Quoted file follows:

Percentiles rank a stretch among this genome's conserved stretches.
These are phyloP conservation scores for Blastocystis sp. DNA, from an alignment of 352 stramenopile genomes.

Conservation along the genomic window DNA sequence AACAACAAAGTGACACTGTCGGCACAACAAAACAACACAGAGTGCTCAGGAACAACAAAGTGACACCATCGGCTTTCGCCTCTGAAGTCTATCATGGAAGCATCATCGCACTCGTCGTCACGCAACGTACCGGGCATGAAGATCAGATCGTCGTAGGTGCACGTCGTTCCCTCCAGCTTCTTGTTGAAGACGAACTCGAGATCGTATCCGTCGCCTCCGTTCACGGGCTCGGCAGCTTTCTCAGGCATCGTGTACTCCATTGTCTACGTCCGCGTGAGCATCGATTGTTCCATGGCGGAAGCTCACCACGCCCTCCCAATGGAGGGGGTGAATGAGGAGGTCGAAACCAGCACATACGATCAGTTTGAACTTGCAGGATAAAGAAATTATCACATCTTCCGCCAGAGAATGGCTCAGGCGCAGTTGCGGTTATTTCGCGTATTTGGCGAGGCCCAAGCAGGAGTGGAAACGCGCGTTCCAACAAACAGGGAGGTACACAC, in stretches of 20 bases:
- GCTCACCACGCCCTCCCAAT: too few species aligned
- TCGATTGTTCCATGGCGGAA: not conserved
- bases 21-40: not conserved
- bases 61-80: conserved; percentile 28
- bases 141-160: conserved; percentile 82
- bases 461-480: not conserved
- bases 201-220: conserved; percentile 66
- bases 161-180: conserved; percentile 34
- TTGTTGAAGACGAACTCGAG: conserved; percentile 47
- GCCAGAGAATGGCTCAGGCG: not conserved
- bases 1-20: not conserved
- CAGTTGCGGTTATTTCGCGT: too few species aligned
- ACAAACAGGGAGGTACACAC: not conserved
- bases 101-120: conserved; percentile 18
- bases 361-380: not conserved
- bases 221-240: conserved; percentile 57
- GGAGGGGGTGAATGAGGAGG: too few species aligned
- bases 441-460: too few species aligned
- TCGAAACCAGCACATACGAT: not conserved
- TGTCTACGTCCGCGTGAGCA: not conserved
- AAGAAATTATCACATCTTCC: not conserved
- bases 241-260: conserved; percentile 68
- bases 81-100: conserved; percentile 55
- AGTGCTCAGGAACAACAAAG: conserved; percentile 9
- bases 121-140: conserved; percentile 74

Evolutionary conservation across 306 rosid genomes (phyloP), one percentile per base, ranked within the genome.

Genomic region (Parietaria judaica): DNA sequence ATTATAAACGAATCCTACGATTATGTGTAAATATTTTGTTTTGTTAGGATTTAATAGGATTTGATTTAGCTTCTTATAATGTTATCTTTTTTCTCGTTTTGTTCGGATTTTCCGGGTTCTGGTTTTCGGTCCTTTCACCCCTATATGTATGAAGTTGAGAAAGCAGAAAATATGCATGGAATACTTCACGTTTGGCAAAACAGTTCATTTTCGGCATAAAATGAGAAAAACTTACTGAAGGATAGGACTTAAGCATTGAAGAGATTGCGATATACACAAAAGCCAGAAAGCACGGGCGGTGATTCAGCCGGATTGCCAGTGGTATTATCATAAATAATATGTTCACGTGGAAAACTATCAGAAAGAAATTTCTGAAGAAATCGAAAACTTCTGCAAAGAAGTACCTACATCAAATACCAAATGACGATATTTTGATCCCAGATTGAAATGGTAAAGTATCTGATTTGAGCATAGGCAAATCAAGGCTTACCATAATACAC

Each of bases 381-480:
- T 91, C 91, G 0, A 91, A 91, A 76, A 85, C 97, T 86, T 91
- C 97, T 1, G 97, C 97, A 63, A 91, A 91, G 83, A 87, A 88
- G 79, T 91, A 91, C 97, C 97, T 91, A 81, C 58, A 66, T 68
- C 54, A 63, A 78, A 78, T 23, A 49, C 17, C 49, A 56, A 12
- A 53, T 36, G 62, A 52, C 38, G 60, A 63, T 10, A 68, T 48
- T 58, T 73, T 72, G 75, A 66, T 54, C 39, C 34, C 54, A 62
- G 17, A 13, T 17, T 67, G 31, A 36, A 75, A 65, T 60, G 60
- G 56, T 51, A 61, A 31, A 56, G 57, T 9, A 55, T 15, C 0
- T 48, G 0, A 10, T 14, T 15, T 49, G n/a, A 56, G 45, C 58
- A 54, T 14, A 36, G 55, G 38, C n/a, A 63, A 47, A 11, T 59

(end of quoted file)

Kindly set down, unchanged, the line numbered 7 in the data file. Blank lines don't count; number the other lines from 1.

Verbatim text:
- bases 61-80: conserved; percentile 28